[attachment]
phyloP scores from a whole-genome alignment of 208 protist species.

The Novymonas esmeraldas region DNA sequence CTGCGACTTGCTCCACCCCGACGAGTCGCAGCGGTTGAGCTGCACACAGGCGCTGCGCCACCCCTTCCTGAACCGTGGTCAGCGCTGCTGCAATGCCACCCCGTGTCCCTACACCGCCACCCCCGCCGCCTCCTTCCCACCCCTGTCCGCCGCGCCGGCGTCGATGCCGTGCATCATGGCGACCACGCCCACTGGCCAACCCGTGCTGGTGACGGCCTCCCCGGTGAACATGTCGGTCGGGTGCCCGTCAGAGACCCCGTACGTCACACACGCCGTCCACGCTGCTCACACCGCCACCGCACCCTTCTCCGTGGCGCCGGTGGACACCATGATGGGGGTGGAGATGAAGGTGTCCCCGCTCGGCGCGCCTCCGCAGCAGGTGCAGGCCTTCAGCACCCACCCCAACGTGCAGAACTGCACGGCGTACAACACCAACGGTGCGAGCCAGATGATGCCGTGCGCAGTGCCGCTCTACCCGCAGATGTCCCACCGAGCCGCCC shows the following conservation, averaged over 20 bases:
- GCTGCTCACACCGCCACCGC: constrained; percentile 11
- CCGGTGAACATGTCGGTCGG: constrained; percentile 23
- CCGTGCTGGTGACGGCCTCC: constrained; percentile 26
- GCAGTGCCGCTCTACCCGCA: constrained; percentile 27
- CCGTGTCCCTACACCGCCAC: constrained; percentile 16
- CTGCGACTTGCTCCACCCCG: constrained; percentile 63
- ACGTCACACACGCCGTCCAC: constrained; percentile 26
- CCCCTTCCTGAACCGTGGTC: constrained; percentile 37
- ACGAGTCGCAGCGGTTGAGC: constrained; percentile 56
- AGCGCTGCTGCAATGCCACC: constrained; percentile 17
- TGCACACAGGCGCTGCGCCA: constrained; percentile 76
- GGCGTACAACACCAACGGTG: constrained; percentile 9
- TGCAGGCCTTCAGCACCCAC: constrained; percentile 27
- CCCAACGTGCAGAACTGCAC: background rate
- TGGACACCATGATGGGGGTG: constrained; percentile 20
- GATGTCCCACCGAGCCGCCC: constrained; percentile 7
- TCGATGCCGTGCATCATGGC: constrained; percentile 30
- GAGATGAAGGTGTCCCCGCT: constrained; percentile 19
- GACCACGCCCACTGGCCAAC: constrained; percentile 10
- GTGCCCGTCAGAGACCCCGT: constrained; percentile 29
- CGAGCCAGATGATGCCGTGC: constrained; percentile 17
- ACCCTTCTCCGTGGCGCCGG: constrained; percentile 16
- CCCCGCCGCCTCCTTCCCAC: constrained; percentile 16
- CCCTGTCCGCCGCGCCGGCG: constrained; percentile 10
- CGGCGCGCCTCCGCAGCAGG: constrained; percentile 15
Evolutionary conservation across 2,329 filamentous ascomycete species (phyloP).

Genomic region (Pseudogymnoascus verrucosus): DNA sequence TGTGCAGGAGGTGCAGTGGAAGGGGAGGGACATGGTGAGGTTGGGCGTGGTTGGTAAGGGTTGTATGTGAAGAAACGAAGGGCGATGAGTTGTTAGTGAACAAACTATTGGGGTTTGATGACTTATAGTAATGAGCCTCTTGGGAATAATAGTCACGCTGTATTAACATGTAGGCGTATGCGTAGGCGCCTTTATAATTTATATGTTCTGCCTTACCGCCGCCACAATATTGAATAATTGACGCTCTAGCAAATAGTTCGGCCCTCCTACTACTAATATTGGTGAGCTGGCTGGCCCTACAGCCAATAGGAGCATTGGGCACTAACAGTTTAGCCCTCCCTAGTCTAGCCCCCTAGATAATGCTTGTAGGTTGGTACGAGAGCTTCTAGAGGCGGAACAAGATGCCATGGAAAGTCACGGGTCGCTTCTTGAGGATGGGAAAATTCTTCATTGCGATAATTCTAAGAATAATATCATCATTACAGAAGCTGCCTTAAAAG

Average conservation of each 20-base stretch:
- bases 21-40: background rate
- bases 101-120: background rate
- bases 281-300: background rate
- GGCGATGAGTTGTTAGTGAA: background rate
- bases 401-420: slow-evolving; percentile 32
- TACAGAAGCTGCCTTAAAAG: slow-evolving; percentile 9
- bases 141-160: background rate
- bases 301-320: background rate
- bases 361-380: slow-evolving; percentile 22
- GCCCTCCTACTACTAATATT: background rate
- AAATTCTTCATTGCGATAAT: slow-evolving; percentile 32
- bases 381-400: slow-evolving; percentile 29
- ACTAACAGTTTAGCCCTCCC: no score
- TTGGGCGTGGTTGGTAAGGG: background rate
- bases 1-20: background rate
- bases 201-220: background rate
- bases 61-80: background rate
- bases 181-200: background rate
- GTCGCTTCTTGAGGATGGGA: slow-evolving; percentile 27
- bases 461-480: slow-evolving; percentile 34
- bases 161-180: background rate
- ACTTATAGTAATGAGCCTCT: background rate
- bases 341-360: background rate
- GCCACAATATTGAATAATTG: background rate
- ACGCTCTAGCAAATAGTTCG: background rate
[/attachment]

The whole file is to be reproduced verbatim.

phyloP scores from a whole-genome alignment of 208 protist species.

The Novymonas esmeraldas region DNA sequence CTGCGACTTGCTCCACCCCGACGAGTCGCAGCGGTTGAGCTGCACACAGGCGCTGCGCCACCCCTTCCTGAACCGTGGTCAGCGCTGCTGCAATGCCACCCCGTGTCCCTACACCGCCACCCCCGCCGCCTCCTTCCCACCCCTGTCCGCCGCGCCGGCGTCGATGCCGTGCATCATGGCGACCACGCCCACTGGCCAACCCGTGCTGGTGACGGCCTCCCCGGTGAACATGTCGGTCGGGTGCCCGTCAGAGACCCCGTACGTCACACACGCCGTCCACGCTGCTCACACCGCCACCGCACCCTTCTCCGTGGCGCCGGTGGACACCATGATGGGGGTGGAGATGAAGGTGTCCCCGCTCGGCGCGCCTCCGCAGCAGGTGCAGGCCTTCAGCACCCACCCCAACGTGCAGAACTGCACGGCGTACAACACCAACGGTGCGAGCCAGATGATGCCGTGCGCAGTGCCGCTCTACCCGCAGATGTCCCACCGAGCCGCCC shows the following conservation, averaged over 20 bases:
- GCTGCTCACACCGCCACCGC: constrained; percentile 11
- CCGGTGAACATGTCGGTCGG: constrained; percentile 23
- CCGTGCTGGTGACGGCCTCC: constrained; percentile 26
- GCAGTGCCGCTCTACCCGCA: constrained; percentile 27
- CCGTGTCCCTACACCGCCAC: constrained; percentile 16
- CTGCGACTTGCTCCACCCCG: constrained; percentile 63
- ACGTCACACACGCCGTCCAC: constrained; percentile 26
- CCCCTTCCTGAACCGTGGTC: constrained; percentile 37
- ACGAGTCGCAGCGGTTGAGC: constrained; percentile 56
- AGCGCTGCTGCAATGCCACC: constrained; percentile 17
- TGCACACAGGCGCTGCGCCA: constrained; percentile 76
- GGCGTACAACACCAACGGTG: constrained; percentile 9
- TGCAGGCCTTCAGCACCCAC: constrained; percentile 27
- CCCAACGTGCAGAACTGCAC: background rate
- TGGACACCATGATGGGGGTG: constrained; percentile 20
- GATGTCCCACCGAGCCGCCC: constrained; percentile 7
- TCGATGCCGTGCATCATGGC: constrained; percentile 30
- GAGATGAAGGTGTCCCCGCT: constrained; percentile 19
- GACCACGCCCACTGGCCAAC: constrained; percentile 10
- GTGCCCGTCAGAGACCCCGT: constrained; percentile 29
- CGAGCCAGATGATGCCGTGC: constrained; percentile 17
- ACCCTTCTCCGTGGCGCCGG: constrained; percentile 16
- CCCCGCCGCCTCCTTCCCAC: constrained; percentile 16
- CCCTGTCCGCCGCGCCGGCG: constrained; percentile 10
- CGGCGCGCCTCCGCAGCAGG: constrained; percentile 15
Evolutionary conservation across 2,329 filamentous ascomycete species (phyloP).

Genomic region (Pseudogymnoascus verrucosus): DNA sequence TGTGCAGGAGGTGCAGTGGAAGGGGAGGGACATGGTGAGGTTGGGCGTGGTTGGTAAGGGTTGTATGTGAAGAAACGAAGGGCGATGAGTTGTTAGTGAACAAACTATTGGGGTTTGATGACTTATAGTAATGAGCCTCTTGGGAATAATAGTCACGCTGTATTAACATGTAGGCGTATGCGTAGGCGCCTTTATAATTTATATGTTCTGCCTTACCGCCGCCACAATATTGAATAATTGACGCTCTAGCAAATAGTTCGGCCCTCCTACTACTAATATTGGTGAGCTGGCTGGCCCTACAGCCAATAGGAGCATTGGGCACTAACAGTTTAGCCCTCCCTAGTCTAGCCCCCTAGATAATGCTTGTAGGTTGGTACGAGAGCTTCTAGAGGCGGAACAAGATGCCATGGAAAGTCACGGGTCGCTTCTTGAGGATGGGAAAATTCTTCATTGCGATAATTCTAAGAATAATATCATCATTACAGAAGCTGCCTTAAAAG

Average conservation of each 20-base stretch:
- bases 21-40: background rate
- bases 101-120: background rate
- bases 281-300: background rate
- GGCGATGAGTTGTTAGTGAA: background rate
- bases 401-420: slow-evolving; percentile 32
- TACAGAAGCTGCCTTAAAAG: slow-evolving; percentile 9
- bases 141-160: background rate
- bases 301-320: background rate
- bases 361-380: slow-evolving; percentile 22
- GCCCTCCTACTACTAATATT: background rate
- AAATTCTTCATTGCGATAAT: slow-evolving; percentile 32
- bases 381-400: slow-evolving; percentile 29
- ACTAACAGTTTAGCCCTCCC: no score
- TTGGGCGTGGTTGGTAAGGG: background rate
- bases 1-20: background rate
- bases 201-220: background rate
- bases 61-80: background rate
- bases 181-200: background rate
- GTCGCTTCTTGAGGATGGGA: slow-evolving; percentile 27
- bases 461-480: slow-evolving; percentile 34
- bases 161-180: background rate
- ACTTATAGTAATGAGCCTCT: background rate
- bases 341-360: background rate
- GCCACAATATTGAATAATTG: background rate
- ACGCTCTAGCAAATAGTTCG: background rate